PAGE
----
CHICAGO — With Election Day three weeks away, things could hardly be worse for U.S. Rep. Jesse Jackson Jr.: He hasn't been to work in months as he recovers from hospitalization for depression. There are whispers he's under investigation for misusing campaign donations. Headlines announce he's been spotted at a Washington, D.C., bar, downing drinks. By Sara Burnett.

AP photos.


SUMNER, Texas — Oil has long lived in harmony with agriculture across the Texas landscape, where proud Texans welcome the cash it brings and see it as part of their responsibility to wean the U.S. from "foreign" oil. But as TransCanada seeks to build a cross-country pipeline that heads to the Gulf Coast refineries, it is finding opposition in the oil-loving state. The reason? Landowners think the company is acting like an arrogant foreigner. By Ramit Plushnick-Masti.

AP photos, video.


NEW YORK — Cross a former bank robber from Boston, a Croatian terrorist, a Philadelphia mob chieftain and a dead man carrying a satchel stuffed with $180,000, and what do you get? Either a really crazy film project, or the real-life escapade that landed Joseph Burke back behind bars. Or maybe a little of both. In the weeks since Burke's arrest, new details emerge on how the former stickup man ran afoul of the law while trying to put together a movie deal. By David B. Caruso.

AP photos.

— JEWS-PROTESTANTS-ISRAEL — US Jewish groups cancel talks with Protestants over church protest against US aid to Israel.



America's favorite dietary supplements, multivitamins, modestly lowered the risk of developing cancer in healthy men who took them daily for more than a decade, the first large study to test these pills has found. The result is a surprise because many studies of individual vitamins have found they do not help prevent chronic diseases and some have even caused problems. By Chief Medical Writer Marilynn Marchione.

AP photo.



WASHINGTON — Home construction is making a comeback that could breathe new life into the fragile U.S. economy. Builders started single-family homes and apartments in September at the fastest rate in more than four years. And they requested permits to build even more homes in the coming months, a show of their confidence in the housing recovery. The pace of construction has increased steadily over the past year and is expected to keep rising, fueled by record-low mortgage rates and more stable home prices. More new homes could add to growth and help create jobs. By Martin Crutsinger and Alex Veiga.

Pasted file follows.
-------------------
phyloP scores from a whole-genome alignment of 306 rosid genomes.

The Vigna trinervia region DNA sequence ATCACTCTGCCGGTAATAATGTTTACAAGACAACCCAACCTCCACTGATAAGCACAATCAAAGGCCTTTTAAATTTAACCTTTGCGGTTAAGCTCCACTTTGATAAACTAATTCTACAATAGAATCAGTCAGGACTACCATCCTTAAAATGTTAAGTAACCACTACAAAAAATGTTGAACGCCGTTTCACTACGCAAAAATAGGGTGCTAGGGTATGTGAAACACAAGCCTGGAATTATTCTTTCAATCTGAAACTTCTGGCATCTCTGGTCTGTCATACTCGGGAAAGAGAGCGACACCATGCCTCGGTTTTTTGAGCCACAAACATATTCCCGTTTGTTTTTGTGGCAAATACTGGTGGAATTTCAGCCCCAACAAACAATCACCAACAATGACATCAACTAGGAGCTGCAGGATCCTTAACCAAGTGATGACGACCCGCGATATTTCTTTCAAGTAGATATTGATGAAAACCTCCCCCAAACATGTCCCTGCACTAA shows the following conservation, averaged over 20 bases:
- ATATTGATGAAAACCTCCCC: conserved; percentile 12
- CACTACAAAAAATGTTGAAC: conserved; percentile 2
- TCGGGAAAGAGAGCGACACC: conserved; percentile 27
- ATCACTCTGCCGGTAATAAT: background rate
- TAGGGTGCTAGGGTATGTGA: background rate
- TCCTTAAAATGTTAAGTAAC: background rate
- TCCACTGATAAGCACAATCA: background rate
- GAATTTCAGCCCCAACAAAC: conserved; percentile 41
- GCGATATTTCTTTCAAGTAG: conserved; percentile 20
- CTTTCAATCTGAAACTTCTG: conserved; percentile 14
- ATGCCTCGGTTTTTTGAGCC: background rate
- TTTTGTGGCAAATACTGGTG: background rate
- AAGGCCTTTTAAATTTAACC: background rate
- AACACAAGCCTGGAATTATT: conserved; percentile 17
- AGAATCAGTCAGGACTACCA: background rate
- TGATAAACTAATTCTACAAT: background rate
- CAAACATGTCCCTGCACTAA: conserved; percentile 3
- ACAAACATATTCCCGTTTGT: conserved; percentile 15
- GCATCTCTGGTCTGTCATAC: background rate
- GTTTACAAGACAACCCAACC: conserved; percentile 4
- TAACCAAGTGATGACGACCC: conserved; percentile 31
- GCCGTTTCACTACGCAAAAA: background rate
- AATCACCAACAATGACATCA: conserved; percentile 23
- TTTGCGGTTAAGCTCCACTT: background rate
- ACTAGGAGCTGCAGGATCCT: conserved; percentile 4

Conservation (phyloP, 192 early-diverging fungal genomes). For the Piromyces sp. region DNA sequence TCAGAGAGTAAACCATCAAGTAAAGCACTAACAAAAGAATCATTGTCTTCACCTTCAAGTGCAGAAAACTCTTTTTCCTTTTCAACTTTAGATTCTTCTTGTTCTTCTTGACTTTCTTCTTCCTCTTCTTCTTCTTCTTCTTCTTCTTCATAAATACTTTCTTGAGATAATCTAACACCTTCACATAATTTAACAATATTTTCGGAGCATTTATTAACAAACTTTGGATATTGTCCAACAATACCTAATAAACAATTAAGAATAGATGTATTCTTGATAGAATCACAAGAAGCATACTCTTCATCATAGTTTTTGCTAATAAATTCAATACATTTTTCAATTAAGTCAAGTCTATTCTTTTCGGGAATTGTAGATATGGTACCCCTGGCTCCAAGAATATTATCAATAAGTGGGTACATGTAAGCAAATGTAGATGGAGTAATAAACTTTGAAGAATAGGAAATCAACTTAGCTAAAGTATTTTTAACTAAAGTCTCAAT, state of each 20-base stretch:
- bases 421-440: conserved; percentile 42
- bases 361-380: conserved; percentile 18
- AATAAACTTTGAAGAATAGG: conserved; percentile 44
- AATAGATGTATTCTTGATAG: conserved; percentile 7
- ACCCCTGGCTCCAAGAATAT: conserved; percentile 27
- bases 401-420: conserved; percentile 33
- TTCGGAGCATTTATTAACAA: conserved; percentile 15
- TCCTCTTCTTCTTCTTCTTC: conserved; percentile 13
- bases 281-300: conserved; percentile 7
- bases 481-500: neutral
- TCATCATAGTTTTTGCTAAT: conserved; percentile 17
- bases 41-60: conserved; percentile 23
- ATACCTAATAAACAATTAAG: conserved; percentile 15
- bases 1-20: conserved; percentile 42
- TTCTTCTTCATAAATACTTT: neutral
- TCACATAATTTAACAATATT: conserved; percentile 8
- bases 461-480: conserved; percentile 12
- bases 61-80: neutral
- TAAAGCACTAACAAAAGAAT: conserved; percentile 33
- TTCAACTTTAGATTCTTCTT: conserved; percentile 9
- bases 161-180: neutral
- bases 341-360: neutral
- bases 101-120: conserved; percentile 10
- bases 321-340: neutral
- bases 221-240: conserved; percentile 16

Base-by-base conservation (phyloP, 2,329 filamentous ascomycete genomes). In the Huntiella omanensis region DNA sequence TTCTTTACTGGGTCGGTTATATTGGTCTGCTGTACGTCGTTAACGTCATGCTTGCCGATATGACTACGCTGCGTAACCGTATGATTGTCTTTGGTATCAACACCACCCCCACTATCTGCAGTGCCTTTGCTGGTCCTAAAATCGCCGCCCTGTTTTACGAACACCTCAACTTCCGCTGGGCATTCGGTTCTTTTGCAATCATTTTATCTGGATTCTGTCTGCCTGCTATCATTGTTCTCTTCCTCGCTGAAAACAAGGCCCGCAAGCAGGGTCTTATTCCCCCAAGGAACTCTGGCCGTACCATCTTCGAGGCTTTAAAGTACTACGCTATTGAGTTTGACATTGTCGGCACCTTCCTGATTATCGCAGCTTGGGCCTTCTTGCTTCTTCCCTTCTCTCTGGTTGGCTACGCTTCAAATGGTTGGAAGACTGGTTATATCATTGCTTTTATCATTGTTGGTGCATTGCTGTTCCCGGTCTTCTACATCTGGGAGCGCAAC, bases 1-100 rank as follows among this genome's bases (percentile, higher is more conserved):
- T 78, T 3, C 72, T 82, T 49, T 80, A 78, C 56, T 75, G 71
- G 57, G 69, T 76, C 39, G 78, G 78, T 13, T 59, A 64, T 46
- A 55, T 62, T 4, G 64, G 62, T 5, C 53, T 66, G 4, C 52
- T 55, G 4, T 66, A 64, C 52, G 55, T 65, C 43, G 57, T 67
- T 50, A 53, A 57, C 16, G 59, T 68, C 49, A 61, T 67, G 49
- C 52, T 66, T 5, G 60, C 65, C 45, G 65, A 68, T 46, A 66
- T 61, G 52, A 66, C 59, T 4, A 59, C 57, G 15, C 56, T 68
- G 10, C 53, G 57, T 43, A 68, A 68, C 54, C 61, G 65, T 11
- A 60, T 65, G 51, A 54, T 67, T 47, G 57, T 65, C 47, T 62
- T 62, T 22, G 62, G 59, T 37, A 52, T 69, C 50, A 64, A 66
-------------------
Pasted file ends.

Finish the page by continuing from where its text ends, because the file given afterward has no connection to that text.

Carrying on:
AP photo.


NEW YORK — It's the incredible shrinking bank, but it may shrink more. In the hours after the surprise announcement that Citigroup CEO Vikram Pandit was stepping down, speculation was rife about what lay ahead for the nation's third largest bank. One possibility given high odds: More cost cutting, more shrinking and more focus on boring, traditional banking, like making loans. By Bernard Condon.

AP photo.


— DENVER BAR FIRE — Denver police don't have any suspects yet in slayings of 5 people found in bar set on fire. AP photos.

— NEIGHBORHOOD WATCH —Trial for Trayvon Martin shooting set for June; 'stand your ground hearing' may be this spring.

— KERIK RETURNS — Disgraced 9/11 hero Bernard Kerik pulled from Md. prison to testify at NYC trial.

— MICROSOFT WINDOWS 8 — Analysts and PC makers are cool on Windows 8, see launch as 'non-event' and 'disappointment.'

— NEW SAINTS — Hawaii, NY women to be formally recognized as saints in Vatican ceremony this weekend. AP photos.

— FLIGHT DISRUPTION — Federal complaint alleges drunken Ukrainian man disrupted flight, believed wing was aflame.

— MILLION PUPPET MARCH — 'Million Puppet March' planned for DC to defend PBS funding 3 days before election.